According to Pia Sarivara, head of the sanctions team at the Ministry of External Affairs, Russia is constantly looking for new ways to circumvent sanctions. A special case came to light at the end of 2022 in Finland.
The EU is currently preparing an 11th sanctions package, which will impose additional sanctions on Russia, plug loopholes found in previous sanctions, and tackle sanctions evasion.
Reports of evading sanctions have been widely reported in the past, but Russia continues to find new loopholes.
Sanctions are circumvented to some extent by Russian citizens, but the biggest problem concerns the transportation of goods through companies. All kinds of goods, including technology that could benefit Russia in military operations, remained in customs hounds.
The team leader of the Ministry of External Affairs’ sanctions team, Piya Sarivara, tells IS that sanctions are increasingly being circumvented in, for example, Central Asia and the Caucasus. Primarily, though, the products go to the destination country legally.
Based on customs data, apart from Central Asia and the Caucasus, an increase in exports is clearly observed in Turkey and to a lesser extent in the United Arab Emirates.
– The increase in export volume is marginally significant for some countries. However, it is difficult to say which export growth is a question of increased exports of companies from EU countries, Sarivara says.
According to Sariwara, alarm signals should often sound when there is a significant increase in exports of a certain group of goods.
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One particular example was found in northern Finland late last year, when Russians emptied snowmobile warehouses.
– In northern Finland, especially in Lapland, it was noticed at the end of last year that there was an explosion in demand for snowmobiles among Russians. We wanted to intervene because it was believed to mean that a loophole had been found in the export restrictions, Sarivara says.
Snowmobiles or parts derived from them were probably taken to Russia for combat use.
According to Sarivara, a similar surge in demand for ATVs was seen in Norway.
The next package of sanctions also includes snowmobiles, ATVs, night vision devices and camouflage nets.
– Entities that circumvent sanctions are often ahead of the authorities and find new ways to circumvent sanctions.
According to Sarima, there are gaps in the sanctions because the sanctions are aimed at finding the most important categories of products that could benefit Russia. The listings are made by customs title, and according to Sarivara, therefore, it is not possible to “obviously start listing everything”.
There are also many issues which can be sensitive for the member states of the European Union and because of this consensus is not being reached among the member states. For example, these are issues related to nuclear energy. When it is seen that exports have increased in certain products, the issue will be dealt with in the next sanctions package, Sarivara reasons.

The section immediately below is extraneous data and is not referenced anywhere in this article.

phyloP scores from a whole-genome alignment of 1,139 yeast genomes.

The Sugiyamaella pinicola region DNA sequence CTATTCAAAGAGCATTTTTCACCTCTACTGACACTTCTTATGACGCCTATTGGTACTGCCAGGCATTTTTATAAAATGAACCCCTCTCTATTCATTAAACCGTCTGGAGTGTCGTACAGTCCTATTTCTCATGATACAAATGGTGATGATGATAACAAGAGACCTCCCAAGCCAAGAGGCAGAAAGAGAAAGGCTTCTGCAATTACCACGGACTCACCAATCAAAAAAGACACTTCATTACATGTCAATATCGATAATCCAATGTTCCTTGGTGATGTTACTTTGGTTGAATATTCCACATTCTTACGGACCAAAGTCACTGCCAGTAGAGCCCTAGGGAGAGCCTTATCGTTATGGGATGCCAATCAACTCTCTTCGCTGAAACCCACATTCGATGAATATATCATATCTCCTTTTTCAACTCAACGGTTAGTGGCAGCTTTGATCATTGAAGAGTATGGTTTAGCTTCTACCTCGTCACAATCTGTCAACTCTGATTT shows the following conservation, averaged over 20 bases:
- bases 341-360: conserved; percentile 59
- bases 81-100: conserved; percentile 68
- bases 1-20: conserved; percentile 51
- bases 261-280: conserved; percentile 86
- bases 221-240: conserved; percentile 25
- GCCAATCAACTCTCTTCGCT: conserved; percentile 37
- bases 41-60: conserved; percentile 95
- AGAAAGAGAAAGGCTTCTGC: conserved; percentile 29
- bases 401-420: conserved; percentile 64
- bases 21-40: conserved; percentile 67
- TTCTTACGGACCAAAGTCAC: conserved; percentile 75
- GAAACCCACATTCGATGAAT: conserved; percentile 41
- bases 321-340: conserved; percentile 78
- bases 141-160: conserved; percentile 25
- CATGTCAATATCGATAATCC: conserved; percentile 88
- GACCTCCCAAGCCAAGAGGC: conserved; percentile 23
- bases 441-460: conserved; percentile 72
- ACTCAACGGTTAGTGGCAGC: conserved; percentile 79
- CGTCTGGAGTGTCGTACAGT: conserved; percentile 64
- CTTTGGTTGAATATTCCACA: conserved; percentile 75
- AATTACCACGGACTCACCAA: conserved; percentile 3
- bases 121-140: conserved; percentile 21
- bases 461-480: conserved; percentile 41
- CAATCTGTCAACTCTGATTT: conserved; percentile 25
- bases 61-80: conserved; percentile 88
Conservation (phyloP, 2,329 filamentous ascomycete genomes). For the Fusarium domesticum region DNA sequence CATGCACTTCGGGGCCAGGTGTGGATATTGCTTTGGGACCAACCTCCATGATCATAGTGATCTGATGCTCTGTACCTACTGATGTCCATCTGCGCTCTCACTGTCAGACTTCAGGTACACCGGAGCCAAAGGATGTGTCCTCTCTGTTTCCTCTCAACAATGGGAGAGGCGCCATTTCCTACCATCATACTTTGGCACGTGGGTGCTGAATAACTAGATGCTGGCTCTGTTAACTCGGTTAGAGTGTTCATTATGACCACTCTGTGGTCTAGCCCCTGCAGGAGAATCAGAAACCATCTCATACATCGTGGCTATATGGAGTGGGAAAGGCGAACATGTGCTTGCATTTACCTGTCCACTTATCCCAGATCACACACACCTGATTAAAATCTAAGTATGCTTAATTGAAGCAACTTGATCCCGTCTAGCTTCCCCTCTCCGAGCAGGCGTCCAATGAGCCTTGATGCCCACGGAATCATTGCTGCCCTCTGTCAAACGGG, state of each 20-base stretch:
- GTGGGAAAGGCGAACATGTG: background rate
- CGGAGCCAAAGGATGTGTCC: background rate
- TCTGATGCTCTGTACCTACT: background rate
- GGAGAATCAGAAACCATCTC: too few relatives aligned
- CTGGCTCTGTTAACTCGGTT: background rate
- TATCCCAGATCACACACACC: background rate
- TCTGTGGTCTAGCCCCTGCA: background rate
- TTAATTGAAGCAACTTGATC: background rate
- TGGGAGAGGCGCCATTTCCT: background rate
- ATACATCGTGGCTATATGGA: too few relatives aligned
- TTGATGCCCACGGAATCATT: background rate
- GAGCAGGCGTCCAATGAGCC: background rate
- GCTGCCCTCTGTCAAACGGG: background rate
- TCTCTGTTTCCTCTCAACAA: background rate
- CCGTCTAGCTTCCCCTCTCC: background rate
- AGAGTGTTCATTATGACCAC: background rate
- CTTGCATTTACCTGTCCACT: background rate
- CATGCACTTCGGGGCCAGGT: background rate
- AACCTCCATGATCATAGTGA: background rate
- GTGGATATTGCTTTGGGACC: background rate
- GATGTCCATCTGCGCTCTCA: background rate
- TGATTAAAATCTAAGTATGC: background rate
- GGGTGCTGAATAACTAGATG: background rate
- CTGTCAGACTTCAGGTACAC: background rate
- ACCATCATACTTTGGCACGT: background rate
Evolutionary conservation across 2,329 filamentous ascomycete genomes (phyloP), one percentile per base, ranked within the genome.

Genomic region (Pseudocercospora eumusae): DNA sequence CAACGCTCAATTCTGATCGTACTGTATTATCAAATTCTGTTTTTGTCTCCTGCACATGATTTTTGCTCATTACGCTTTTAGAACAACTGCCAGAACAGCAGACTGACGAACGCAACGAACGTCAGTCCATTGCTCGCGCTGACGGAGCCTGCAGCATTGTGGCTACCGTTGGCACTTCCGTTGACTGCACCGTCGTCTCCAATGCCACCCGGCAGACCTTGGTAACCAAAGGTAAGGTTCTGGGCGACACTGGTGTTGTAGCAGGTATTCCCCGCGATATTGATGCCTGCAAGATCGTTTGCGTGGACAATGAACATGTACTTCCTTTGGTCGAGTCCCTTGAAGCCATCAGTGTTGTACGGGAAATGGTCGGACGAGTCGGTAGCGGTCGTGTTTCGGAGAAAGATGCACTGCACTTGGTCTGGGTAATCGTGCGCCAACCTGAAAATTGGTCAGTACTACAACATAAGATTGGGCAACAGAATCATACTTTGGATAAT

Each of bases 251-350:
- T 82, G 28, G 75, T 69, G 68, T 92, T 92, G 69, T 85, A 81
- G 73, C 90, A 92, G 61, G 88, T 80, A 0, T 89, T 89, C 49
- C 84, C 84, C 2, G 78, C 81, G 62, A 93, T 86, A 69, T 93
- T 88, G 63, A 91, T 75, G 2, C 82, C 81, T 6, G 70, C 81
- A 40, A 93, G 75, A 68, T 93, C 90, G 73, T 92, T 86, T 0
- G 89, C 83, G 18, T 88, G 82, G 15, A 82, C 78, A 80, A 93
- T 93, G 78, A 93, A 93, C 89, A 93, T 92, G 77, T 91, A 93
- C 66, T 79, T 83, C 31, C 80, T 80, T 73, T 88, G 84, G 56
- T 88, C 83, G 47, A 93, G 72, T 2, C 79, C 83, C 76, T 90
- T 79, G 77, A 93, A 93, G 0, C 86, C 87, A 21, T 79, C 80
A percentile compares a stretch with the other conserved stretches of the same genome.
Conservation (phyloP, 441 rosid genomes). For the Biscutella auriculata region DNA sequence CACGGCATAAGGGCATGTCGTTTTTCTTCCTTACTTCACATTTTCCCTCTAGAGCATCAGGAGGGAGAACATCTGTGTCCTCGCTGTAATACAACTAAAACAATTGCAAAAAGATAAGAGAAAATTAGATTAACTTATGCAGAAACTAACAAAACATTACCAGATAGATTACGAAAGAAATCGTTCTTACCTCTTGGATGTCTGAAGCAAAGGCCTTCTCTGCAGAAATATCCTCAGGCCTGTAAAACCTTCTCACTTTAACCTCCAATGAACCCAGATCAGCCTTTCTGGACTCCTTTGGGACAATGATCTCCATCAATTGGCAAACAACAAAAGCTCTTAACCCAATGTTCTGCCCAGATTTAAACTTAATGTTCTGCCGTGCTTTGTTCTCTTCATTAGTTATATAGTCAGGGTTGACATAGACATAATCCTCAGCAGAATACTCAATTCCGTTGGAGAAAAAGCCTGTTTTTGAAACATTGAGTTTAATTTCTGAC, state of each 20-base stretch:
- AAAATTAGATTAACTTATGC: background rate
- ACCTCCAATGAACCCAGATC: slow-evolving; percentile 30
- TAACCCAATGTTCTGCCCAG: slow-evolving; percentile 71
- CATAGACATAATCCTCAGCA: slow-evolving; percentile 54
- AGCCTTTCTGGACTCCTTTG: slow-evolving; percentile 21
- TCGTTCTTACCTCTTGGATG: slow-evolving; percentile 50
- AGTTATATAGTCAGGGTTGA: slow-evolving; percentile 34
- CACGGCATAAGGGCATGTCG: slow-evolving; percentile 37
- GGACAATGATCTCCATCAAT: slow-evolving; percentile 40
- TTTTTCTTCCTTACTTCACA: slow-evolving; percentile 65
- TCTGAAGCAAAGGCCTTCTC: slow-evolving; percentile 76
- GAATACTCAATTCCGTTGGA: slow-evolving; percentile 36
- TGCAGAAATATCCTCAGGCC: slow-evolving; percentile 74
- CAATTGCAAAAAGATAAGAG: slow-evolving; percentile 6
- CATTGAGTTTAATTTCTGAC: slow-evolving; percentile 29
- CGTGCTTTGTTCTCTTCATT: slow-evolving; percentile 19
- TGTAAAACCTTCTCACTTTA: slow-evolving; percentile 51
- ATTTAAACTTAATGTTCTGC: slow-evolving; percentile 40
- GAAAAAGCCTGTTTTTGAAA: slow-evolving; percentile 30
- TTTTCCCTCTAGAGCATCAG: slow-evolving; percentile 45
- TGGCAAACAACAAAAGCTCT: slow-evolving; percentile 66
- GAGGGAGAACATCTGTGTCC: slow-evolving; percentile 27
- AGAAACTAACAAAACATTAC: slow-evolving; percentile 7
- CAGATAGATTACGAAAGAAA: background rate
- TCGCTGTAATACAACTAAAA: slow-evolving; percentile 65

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According to Sariwara, the importance of evading sanctions is difficult to assess.
– But if the purpose of the sanctions is to affect Russia’s readiness to wage war, then surely they want to interfere with all kinds of sanctions violations. Absenteeism also has a deterrent effect.
The practical problems in loopholes in the restrictions appear in bordering countries such as Finland, Estonia, Latvia, Lithuania and Poland, as well as in Norway, which is not an EU country.
According to Sarima, goods traffic passes through Finland, for example, either as its own exports or as exports from another member country. However, it comes with challenges.
– The situation is not made easier by the fact that customs clearance or exports can be registered in Finland even if it is a company exporting products from another member country. EU customs regulations enable the product to be registered in Finland as our export. Sarima stressed that in cases of evading sanctions, it may appear that piracy occurs through Finnish companies.
– Thus, attention is drawn to the border country, when the focus should be on the member state where the actual supplier company is located.
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According to Sarima, companies are at the forefront of implementing the ban. Companies have a great responsibility to ascertain where they source their products, who their end users are, and who owns and controls the company. Companies should also consider whether there are warning signs that product is likely to go to Russia instead of Kazakhstan.
At the moment, an EU expert meeting is dealing specifically with sanctions evasion and is considering how to give concrete instructions to companies.
– Now we are having a meeting of border countries in Helsinki, where we are talking about violations of sanctions between border countries and how to deal with it effectively. Guidelines for companies are currently being developed, and we’ve already come a long way there.